As a kid, I remember my stomach growling in church.
The lady who sat in the pew in front of us wore a fur wrap that still had the fox head attached. One Sunday morning, as my stomach began growling during a verse of "How Great Thou Art," Mrs. Fox Head raised a finger to her left ear to signal that my digestion was messing up her perfect pitch.
My mother, mortified, put an index finger to her lips, as if to say: "Son, please be quiet."
"What should I do?" I replied, frantic to shush my gut. I even tried a self-administered Heimlich maneuver.
As the sermon droned on, my stomach yearned for lunch. I thought of the feast awaiting us at home: round steak with mushroom gravy simmering in a Crock Pot, cornmeal-battered okra ready for the deep fryer, home-grown tomatoes sliced and dusted with table salt, hand-snapped green beans prepared in a pressure cooker with bacon drippings and new-potato wedges, squash casserole topped with buttered Ritz cracker crumbs, cornbread baked in an iron skillet.
As they used to say on "Hee Haw" - Yum. Yum.
Food is the great divide between me and my sons, ages 9 and 4. If my boys had to subsist on old-time country cooking, they would starve. My guys wouldn't eat a green bean if I put them under anesthesia and shot it down their throats with a blow gun.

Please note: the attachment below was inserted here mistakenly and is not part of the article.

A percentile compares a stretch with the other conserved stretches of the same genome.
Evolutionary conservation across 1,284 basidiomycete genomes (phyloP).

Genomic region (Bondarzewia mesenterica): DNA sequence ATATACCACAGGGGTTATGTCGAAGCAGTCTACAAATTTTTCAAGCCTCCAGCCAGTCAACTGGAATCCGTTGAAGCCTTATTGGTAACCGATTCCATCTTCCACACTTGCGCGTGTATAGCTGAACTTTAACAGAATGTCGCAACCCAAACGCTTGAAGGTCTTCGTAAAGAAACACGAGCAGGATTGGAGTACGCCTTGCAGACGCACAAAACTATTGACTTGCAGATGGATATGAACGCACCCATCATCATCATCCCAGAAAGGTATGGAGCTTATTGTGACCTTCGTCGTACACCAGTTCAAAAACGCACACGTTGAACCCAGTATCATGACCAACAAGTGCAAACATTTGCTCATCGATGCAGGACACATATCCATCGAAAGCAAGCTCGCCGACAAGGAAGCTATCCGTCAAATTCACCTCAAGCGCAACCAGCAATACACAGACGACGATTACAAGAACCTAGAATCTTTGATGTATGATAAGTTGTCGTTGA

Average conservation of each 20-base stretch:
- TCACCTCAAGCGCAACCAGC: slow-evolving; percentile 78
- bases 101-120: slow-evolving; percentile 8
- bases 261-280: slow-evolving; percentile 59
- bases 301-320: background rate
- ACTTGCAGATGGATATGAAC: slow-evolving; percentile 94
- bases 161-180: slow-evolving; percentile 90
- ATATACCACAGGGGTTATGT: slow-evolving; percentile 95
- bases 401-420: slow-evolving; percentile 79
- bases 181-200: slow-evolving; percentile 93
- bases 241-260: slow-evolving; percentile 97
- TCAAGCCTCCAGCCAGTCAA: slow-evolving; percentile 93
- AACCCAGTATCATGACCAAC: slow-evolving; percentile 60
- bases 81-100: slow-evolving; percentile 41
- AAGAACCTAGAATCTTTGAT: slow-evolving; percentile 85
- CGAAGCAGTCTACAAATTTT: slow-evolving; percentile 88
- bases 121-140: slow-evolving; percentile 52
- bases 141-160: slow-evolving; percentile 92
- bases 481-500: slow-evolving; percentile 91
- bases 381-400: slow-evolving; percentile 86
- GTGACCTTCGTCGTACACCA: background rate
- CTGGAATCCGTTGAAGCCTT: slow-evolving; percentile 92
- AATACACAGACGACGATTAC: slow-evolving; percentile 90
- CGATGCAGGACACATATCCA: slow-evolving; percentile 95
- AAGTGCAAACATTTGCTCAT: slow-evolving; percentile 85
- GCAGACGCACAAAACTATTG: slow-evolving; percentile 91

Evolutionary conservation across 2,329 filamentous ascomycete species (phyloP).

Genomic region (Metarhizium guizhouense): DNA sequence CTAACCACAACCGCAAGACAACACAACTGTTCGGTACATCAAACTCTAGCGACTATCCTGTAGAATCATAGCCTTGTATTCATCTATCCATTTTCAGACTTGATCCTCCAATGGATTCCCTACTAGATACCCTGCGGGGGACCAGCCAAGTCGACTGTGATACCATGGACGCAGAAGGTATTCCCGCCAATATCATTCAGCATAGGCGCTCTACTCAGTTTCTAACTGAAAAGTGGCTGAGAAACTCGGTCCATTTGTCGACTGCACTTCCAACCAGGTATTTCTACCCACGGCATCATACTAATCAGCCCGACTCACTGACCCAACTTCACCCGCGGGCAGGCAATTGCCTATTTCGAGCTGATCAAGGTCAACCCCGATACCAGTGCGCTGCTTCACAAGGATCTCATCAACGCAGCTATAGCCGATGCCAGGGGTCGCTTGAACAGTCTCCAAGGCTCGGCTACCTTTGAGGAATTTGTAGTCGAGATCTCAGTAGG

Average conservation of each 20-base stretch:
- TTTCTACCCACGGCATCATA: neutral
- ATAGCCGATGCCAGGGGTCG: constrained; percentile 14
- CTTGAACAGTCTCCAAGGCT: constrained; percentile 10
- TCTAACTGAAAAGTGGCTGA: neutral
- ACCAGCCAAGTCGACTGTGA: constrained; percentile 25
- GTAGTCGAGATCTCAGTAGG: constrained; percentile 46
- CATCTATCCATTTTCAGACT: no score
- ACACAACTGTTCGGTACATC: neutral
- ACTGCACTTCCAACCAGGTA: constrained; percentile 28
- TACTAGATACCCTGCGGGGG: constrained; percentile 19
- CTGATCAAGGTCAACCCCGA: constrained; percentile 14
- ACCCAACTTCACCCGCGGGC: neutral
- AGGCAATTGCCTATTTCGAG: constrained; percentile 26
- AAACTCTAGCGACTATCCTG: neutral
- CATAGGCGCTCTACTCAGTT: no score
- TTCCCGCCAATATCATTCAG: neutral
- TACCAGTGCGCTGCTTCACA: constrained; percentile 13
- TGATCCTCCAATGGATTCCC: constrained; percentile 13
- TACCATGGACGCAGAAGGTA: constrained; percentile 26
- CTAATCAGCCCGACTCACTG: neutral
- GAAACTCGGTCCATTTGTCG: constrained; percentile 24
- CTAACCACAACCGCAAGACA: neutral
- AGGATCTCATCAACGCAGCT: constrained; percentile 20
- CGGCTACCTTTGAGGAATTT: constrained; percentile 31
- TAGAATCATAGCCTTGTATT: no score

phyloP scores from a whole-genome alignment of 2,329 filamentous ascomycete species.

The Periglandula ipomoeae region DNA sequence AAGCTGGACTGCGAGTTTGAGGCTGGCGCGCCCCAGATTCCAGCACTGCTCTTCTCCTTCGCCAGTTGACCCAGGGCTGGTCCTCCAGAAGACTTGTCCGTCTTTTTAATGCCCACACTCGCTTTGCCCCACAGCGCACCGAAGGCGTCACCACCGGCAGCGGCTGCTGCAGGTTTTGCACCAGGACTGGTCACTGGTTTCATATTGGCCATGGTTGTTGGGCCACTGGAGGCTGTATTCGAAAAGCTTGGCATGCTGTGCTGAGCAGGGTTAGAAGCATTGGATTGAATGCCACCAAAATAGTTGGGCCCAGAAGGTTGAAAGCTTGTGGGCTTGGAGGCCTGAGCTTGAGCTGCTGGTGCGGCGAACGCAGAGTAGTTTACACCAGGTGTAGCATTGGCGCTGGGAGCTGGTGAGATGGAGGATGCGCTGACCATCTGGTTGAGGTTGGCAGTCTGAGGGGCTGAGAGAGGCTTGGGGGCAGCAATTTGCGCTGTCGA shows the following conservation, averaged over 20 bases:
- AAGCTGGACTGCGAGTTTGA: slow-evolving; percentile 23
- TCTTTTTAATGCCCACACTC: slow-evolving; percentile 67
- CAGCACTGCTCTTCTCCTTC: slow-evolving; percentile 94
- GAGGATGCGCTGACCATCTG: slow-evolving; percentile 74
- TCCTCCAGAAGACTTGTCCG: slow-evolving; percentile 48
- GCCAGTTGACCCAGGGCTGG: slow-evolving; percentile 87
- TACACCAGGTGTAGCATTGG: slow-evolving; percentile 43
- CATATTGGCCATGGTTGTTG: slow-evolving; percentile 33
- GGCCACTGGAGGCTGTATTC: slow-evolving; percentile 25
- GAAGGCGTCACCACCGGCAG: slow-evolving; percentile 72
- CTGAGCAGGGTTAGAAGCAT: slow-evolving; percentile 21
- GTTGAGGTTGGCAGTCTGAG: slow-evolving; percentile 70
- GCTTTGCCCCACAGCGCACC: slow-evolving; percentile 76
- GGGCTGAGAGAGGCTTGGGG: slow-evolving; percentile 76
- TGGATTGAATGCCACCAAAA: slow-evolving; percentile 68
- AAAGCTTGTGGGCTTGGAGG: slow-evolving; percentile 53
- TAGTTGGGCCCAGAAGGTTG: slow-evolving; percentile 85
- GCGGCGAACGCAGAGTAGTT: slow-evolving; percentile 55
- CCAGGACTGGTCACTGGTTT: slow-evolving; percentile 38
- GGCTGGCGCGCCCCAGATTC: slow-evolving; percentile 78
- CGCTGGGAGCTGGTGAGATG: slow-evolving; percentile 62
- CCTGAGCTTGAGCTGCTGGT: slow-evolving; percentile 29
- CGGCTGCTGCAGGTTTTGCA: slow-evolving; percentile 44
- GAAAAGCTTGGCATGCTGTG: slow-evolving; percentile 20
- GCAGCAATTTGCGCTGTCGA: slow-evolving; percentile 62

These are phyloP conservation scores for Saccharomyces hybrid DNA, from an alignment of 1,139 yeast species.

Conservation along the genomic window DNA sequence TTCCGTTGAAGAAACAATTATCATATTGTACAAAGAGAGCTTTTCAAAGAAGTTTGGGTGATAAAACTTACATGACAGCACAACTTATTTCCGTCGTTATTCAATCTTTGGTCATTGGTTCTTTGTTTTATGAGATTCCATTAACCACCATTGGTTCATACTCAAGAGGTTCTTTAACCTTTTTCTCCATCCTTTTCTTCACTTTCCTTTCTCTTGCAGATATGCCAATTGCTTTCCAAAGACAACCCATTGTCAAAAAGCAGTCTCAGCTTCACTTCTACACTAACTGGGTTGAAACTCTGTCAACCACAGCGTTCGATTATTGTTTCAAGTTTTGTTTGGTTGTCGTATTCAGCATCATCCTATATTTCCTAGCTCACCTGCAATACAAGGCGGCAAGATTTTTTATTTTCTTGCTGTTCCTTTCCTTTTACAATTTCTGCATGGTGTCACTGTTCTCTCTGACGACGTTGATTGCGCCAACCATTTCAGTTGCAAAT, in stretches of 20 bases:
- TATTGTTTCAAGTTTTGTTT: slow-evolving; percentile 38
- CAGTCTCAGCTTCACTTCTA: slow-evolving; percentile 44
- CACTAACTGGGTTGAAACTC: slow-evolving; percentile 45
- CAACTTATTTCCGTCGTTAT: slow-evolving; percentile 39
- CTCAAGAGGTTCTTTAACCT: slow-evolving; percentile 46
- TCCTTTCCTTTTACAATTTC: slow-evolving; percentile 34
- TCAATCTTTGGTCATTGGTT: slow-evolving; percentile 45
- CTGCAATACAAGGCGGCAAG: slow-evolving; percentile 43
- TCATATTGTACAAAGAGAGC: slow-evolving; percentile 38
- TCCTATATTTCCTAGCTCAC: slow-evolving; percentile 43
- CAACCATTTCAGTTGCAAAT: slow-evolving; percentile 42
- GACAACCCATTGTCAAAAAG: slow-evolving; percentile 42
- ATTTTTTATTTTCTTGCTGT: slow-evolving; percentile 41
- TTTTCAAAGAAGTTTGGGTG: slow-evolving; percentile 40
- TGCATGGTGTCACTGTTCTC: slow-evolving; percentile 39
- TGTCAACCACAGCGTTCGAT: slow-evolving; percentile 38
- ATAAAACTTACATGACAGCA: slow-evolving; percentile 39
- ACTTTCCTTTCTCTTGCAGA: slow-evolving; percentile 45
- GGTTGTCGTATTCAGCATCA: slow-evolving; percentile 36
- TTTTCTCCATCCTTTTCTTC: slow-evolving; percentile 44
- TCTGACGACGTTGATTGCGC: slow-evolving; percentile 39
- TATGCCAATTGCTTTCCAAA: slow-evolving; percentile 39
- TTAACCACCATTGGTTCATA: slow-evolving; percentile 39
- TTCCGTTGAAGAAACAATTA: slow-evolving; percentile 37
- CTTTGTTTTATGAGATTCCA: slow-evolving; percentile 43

My 9-year-old son once mused after ordering a fried chicken breast at a downtown restaurant: "How did they get that chicken on a bone like that, Daddy?"
My sons' idea of a mouthwatering meal is chicken nuggets and yogurt washed down with grape Gatorade.
When I was a kid in the 1960s, we got one Popsicle a year for perfect school attendance. Now, my boys think they are being mistreated if they don't get two or three a day.
My sons don't eat meals; they eat appetizers to prime their taste buds for a dawn-to-dusk buffet of snacks: pretzels, frozen grapes, apple wedges, grated cheese, dry cereal, boiled eggs, saltine crackers, dried cranberries.
I have watched my 9-year-old son eat enough pretzel sticks in one sitting to build a log home. My 4-year-old son will gnaw the icing from a hunk of cake like a starving beaver.
They don't eat horribly, but they do eat constantly. I would be worried if they weren't both of no more than average weight.
Someone once asked me earnestly what we fed my older son, who has done well at cross-country running.
I evaded the question, muttering something like "nothing special." His actual prerun meal was a cheeseburger and Skittles.